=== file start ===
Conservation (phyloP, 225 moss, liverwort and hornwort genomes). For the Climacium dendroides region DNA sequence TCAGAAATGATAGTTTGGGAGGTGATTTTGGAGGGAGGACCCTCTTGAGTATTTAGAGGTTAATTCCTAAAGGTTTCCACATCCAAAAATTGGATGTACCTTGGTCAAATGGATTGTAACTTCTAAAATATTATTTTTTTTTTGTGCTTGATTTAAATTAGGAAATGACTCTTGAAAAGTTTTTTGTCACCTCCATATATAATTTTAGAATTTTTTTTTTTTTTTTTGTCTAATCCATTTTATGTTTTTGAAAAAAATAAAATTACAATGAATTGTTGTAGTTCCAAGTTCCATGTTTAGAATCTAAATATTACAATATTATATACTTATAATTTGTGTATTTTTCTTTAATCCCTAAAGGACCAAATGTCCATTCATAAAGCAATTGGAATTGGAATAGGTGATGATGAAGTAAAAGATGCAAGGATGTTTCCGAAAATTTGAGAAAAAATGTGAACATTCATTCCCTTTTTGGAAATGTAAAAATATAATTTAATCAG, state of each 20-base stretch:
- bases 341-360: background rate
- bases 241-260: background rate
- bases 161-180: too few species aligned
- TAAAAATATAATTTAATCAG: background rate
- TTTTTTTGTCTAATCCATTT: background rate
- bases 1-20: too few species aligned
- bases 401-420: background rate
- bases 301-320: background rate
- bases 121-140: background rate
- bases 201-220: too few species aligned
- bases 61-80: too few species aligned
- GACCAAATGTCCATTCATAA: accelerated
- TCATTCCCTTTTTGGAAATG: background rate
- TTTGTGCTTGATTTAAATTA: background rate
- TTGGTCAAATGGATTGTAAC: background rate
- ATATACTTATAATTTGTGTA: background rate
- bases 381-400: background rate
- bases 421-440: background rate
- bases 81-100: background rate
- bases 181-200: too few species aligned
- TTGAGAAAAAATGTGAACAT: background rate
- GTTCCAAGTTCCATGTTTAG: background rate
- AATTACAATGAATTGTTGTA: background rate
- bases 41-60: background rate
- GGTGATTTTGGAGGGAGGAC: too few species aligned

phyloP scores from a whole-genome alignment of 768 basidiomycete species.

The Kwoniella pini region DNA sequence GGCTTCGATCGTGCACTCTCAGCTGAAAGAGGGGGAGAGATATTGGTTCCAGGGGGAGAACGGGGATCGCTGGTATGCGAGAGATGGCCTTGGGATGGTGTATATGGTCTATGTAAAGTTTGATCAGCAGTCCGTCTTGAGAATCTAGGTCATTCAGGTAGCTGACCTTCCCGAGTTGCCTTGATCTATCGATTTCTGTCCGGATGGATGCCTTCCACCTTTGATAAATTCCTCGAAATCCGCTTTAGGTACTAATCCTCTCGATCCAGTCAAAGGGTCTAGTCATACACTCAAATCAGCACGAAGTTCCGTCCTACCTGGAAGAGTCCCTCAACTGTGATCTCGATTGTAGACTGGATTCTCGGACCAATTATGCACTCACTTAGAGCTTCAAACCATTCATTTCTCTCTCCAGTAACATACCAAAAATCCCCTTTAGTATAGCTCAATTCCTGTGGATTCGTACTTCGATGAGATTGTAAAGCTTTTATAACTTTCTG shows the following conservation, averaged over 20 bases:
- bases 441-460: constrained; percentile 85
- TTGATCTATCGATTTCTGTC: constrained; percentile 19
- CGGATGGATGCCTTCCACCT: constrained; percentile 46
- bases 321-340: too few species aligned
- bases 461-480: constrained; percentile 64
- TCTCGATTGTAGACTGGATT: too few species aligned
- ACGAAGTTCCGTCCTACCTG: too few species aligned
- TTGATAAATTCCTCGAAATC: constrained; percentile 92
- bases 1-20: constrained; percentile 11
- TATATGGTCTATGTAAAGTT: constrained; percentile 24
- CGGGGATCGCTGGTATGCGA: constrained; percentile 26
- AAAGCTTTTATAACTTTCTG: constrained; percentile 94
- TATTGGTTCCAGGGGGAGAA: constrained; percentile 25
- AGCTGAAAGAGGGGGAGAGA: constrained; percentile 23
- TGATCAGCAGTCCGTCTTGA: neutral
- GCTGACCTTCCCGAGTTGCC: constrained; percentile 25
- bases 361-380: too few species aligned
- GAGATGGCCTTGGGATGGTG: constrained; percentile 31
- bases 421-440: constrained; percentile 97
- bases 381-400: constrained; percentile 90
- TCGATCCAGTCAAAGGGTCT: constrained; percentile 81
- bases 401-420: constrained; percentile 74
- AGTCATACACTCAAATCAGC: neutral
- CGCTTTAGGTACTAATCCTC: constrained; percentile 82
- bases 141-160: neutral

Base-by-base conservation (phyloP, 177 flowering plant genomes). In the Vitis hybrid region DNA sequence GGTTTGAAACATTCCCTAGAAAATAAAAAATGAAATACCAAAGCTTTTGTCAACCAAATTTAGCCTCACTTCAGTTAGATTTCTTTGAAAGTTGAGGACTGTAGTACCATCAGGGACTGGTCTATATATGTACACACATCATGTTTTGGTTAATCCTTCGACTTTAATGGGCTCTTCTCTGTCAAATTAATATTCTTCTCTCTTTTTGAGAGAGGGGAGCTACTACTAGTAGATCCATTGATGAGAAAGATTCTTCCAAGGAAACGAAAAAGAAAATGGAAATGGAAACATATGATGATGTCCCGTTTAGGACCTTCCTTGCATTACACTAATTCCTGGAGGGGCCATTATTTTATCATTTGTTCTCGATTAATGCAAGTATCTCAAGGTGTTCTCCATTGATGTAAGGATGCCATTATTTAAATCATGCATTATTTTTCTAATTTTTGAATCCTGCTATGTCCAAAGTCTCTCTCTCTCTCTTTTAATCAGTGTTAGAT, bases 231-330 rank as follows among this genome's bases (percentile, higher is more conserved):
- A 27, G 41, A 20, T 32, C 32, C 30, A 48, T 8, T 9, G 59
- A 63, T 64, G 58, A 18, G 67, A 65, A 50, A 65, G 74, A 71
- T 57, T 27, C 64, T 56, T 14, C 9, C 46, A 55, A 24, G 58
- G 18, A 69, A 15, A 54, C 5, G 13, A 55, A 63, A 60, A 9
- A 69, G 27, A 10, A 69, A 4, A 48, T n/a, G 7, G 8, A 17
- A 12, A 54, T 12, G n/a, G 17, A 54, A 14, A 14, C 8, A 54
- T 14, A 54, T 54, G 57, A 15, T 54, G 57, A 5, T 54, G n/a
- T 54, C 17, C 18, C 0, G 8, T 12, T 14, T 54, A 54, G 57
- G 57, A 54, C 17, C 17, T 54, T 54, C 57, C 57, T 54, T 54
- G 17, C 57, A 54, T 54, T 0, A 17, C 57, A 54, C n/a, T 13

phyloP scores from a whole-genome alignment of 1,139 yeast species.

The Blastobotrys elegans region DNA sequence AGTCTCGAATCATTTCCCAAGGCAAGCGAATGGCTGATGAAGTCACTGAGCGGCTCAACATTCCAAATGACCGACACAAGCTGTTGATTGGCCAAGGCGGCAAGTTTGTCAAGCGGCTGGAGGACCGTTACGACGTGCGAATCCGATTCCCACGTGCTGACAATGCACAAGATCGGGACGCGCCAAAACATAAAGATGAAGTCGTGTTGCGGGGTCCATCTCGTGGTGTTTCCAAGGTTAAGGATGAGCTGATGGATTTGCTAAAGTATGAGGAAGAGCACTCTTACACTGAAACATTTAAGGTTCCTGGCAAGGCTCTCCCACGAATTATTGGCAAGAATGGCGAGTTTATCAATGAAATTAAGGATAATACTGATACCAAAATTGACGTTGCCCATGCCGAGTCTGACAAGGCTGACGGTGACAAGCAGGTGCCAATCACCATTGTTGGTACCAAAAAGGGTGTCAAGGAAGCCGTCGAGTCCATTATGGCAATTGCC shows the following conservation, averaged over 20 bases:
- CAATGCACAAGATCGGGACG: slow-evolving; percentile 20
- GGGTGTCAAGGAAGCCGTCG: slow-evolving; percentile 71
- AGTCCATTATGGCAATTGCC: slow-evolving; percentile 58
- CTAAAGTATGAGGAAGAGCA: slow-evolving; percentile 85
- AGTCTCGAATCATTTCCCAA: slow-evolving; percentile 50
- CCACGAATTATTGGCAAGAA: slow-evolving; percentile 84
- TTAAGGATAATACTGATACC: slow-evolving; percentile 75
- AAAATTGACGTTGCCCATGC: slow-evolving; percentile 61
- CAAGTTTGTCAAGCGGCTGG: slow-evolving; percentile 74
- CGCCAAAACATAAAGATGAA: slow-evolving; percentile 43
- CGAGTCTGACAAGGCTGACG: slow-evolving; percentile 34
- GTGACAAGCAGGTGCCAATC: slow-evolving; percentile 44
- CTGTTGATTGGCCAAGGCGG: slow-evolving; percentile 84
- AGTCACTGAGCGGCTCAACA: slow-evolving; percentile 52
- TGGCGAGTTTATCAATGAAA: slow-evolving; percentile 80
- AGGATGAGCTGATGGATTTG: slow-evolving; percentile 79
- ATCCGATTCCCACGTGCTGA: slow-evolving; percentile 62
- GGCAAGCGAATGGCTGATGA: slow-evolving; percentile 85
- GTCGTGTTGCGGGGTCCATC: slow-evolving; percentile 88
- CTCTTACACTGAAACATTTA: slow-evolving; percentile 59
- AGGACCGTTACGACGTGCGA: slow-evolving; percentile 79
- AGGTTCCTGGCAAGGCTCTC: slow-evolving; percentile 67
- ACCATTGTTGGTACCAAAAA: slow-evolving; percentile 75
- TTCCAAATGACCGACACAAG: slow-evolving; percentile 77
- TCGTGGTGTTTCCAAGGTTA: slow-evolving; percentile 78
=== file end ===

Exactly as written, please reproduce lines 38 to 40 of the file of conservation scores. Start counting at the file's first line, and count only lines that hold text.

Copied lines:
- TATATGGTCTATGTAAAGTT: constrained; percentile 24
- CGGGGATCGCTGGTATGCGA: constrained; percentile 26
- AAAGCTTTTATAACTTTCTG: constrained; percentile 94